Skip to Content

Search: {{$root.lsaSearchQuery.q}}, Page {{$}}

Harbingers of Dreams
by Teresa Tolliver
Paula and Edwin Sidman Fellow in the Arts

September 13 – October 13, 2023
Institute for the Humanities Gallery, 202 S. Thayer
Gallery hours: M-F 9am-5pm


Related Events

Opening Reception and artist conversation with Teresa Tolliver and Curator Amanda Krugliak
Wednesday, September 13, 2023
Institute for the Humanities Gallery, 202 S. Thayer


Meet & Greet and Artist Demo with Teresa Tolliver
Thursday, September 14, 2023
Trotter Multicultural Center, Sankofa Lounge, 428 S. State

Born in 1945, artist, educator, and mentor Teresa Tolliver has lived and worked in South Central L.A. for three decades. In 2022, she opened her first one-woman show at the prominent Sebastian Gladstone Gallery. Most recently, her work has been chosen for inclusion as part of L.A.’s Hammer Museum Biennial, which runs concurrently with her exhibition Harbingers of Dreams in the Institute for the Humanities Gallery.

Tolliver refers to her process as “creative recycling”: forging found and thrifted materials, and repurposing them. These frenetic bundles of coils, adornments, wires, and loose ends express the artist’s feelings, perspectives, and everyday way of living.

Earlier works of the artist are on a smaller scale and doll-like. They are intimate, imaginative references to Tolliver’s own girlhood in a world lacking adequate or authentic representations of Black life.

Tolliver’s more recent figurative assemblages are life-size, larger-than-life, looming. They command space and celebrate it. There is an inherent connection between these sculptures and the long-established history of African American yard art, where plants, statuary, and artistic creations communicate themes of personal space, freedom of expression, and dreams of independence. Tolliver’s bold visual choices and material combinations are refusals of outside value judgments and hierarchies.

When visiting artist Teresa Tolliver's home studio, one expects the figures will spring to life, otherworldly. They seem to gather and congregate. There are no distractions from the outside, save the light coming through the window. Through subtle details like molding, furniture, and drawers inspired by Tolliver’s own domestic space, Harbingers of Dreams attempts to capture the resplendent and spiritual nature of such a visit, with the opportunity to sit among the artist’s creations.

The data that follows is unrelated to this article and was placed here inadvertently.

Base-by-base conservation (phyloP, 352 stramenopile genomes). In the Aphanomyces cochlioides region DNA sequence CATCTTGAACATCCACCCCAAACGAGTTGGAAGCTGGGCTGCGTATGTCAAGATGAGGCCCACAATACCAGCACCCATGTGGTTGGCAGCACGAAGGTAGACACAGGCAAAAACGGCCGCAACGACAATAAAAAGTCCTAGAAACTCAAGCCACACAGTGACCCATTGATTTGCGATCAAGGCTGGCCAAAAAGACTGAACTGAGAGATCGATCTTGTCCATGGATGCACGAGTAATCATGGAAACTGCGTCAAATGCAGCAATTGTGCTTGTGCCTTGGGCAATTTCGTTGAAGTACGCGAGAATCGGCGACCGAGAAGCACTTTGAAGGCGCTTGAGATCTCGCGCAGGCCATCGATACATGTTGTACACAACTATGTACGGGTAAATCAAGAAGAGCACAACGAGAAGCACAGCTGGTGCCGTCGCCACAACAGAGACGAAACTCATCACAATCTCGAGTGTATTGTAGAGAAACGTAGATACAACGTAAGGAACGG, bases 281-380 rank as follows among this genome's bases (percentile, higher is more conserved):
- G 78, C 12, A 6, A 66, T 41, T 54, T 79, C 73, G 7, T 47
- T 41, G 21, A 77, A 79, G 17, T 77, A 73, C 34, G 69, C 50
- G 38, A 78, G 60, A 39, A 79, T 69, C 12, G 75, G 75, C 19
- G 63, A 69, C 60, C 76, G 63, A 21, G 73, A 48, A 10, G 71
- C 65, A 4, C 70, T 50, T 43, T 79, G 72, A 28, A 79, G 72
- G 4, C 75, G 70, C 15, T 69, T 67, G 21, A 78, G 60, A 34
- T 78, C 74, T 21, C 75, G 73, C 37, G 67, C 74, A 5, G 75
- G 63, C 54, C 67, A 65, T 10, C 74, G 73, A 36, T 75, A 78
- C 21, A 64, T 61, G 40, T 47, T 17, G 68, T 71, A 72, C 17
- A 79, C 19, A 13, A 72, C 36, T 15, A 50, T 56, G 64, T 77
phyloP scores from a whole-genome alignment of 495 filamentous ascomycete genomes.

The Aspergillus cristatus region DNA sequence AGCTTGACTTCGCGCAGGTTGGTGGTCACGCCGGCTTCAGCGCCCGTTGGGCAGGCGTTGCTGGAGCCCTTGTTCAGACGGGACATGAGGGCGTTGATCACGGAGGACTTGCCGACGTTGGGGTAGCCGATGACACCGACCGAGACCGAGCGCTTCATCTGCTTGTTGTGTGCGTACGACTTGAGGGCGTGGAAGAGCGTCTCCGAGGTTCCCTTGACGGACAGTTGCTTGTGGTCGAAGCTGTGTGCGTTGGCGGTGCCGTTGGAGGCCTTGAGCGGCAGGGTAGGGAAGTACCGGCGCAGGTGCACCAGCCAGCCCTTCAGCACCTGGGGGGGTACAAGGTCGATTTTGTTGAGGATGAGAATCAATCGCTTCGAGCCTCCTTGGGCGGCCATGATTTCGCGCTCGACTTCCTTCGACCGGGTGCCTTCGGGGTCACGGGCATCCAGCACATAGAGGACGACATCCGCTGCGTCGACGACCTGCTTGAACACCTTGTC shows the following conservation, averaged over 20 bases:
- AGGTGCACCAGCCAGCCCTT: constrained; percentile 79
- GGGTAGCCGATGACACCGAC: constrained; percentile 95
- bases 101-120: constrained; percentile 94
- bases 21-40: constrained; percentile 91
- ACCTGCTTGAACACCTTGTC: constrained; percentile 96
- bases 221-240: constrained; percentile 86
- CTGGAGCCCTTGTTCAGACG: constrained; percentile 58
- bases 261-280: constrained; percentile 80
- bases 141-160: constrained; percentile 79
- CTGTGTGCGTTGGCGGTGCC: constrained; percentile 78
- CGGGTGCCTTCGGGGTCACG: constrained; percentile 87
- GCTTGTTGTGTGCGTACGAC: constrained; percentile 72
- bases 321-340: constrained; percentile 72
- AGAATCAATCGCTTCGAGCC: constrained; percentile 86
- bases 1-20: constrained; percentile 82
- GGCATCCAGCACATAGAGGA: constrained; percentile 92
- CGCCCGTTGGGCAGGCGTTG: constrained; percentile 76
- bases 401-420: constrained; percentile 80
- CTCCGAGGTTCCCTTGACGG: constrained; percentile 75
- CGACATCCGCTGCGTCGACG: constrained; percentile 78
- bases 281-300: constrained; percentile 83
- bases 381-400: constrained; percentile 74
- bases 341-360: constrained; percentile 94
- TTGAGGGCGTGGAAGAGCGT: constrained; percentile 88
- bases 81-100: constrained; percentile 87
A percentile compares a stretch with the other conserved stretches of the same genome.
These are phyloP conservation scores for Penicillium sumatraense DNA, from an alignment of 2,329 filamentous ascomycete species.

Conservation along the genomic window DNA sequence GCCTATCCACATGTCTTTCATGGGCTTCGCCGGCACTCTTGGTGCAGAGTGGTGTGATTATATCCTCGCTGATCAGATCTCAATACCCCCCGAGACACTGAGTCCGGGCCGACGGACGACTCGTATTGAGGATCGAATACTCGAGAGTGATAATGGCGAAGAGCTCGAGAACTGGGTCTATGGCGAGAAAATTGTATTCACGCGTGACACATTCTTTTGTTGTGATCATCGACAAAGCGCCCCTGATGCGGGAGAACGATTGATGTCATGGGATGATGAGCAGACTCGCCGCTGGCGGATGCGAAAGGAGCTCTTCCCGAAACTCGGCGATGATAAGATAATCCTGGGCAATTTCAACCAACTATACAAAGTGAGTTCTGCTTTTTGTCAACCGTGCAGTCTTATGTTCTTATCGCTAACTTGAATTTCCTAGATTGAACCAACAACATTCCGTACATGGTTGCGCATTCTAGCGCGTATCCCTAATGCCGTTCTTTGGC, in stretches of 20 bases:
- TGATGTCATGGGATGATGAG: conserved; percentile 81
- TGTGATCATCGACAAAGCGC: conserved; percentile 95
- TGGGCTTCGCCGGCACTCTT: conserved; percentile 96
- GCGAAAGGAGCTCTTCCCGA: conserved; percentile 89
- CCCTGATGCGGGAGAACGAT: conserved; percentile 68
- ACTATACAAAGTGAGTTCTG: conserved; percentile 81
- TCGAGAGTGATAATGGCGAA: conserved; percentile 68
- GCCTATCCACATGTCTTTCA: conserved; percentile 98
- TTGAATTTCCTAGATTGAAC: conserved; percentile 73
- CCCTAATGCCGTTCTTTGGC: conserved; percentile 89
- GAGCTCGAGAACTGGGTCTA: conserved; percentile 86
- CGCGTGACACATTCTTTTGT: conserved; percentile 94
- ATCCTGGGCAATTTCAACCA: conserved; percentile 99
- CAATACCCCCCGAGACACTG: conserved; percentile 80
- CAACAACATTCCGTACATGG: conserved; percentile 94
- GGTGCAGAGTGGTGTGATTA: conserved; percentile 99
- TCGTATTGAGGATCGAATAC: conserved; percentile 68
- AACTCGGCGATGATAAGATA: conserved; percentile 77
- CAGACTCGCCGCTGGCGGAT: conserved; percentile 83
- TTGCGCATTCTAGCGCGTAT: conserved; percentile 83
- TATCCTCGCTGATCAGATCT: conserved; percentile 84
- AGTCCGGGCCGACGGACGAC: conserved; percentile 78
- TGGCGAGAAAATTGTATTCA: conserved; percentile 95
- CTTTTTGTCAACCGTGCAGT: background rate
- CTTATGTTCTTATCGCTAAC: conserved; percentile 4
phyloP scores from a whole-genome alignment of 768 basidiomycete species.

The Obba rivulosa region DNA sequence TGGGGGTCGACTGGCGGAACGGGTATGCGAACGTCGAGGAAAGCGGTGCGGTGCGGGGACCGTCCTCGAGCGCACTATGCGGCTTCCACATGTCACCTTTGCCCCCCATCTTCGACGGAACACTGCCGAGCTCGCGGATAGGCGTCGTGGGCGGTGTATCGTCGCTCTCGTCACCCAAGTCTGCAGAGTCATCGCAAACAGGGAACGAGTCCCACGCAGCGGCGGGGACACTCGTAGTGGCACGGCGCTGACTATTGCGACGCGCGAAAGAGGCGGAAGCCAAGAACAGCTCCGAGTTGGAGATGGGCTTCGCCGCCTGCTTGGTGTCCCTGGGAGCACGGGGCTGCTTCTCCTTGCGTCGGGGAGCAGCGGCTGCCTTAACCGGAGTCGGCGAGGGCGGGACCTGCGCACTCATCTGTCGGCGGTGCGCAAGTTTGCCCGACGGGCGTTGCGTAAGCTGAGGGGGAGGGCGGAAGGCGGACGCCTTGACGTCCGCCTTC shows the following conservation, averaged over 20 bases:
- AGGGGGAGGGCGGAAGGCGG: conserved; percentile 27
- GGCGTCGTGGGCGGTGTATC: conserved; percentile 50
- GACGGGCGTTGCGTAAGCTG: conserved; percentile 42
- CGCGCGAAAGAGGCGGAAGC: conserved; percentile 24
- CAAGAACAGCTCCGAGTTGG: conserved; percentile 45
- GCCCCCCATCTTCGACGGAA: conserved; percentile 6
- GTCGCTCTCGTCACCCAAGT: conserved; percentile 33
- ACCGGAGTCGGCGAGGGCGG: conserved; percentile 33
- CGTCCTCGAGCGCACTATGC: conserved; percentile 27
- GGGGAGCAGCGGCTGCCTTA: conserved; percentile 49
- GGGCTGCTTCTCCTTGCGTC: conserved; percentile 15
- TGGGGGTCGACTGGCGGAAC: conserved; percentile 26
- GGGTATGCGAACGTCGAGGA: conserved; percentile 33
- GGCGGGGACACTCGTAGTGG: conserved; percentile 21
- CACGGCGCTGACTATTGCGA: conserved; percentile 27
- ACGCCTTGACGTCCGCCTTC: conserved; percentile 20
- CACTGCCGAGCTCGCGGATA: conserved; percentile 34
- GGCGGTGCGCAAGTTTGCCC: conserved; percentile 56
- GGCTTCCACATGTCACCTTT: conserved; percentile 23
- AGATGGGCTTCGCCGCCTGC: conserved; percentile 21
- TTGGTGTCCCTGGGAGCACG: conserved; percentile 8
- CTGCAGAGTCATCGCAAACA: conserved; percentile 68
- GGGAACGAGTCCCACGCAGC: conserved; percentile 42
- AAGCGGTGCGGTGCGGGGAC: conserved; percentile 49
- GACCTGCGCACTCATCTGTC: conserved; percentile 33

Tolliver’s figurative sculptures appear as embodiments of the city of L.A. and its diverse communities and neighborhoods. They are assemblages of disparate influences, esthetics, and materials: prefab, handmade, urban, nostalgic, opulent, functional, garish, and celestial. A visual cacophony of colors, influences, designs, and forms, each figure beckons us towards futures in the making.

–Amanda Krugliak, IH Arts Curator

Teresa Tolliver is an artist who excels in ceramics, painting, and mixed media. Tolliver also has over 25 years of experience as an arts educator working with children, youth, and adults; she has partnered, among others, with the Theater of Hearts/Youth First, the California Youth Authority, The Music Center, the African American Museum, and the Los Angeles County Museum of Art. A native of Los Angeles, Tolliver always wanted to be an artist as a child, but “in the black neighborhood, you were not encouraged to be an artist because it’s not a steady career.” Tolliver became a secretary but could not let her yearnings for an art career be forgotten. So she studied art at California State University, Northridge. However, she believes she learned more on her own than in formal settings. What she discovers in her search for knowledge is joyfully incorporated into her work—including, she says, “the good, the bad, and the ugly.

Tolliver had been teaching ceramics for over ten years when she got a lesson in throwing from Master ceramist, Michael Frimkess that sent her to the wheel for “nine or ten hours every day.” Similarly, she was teaching African wrap dolls when she discovered the wrap dolls of South America and their use of natural materials. Cultures that “don’t have a lot of money have to look around in nature to see what they can use to create art.” 

Her search for found objects takes her far and wide “to the Children’s Museum, behind factories, and to swap meets two to three times a week. I try to find materials all the time. If I am driving by a factory and I see something I could use, I make a U-turn and go back and get it. I love sharing and passing on my knowledge as an artist to the next generation.

Teresa Tolliver is the Paula and Edwin Sidman Fellow in the Arts. This exhibition is part of LSA’s fall 2023 Arts & Resistance theme semester.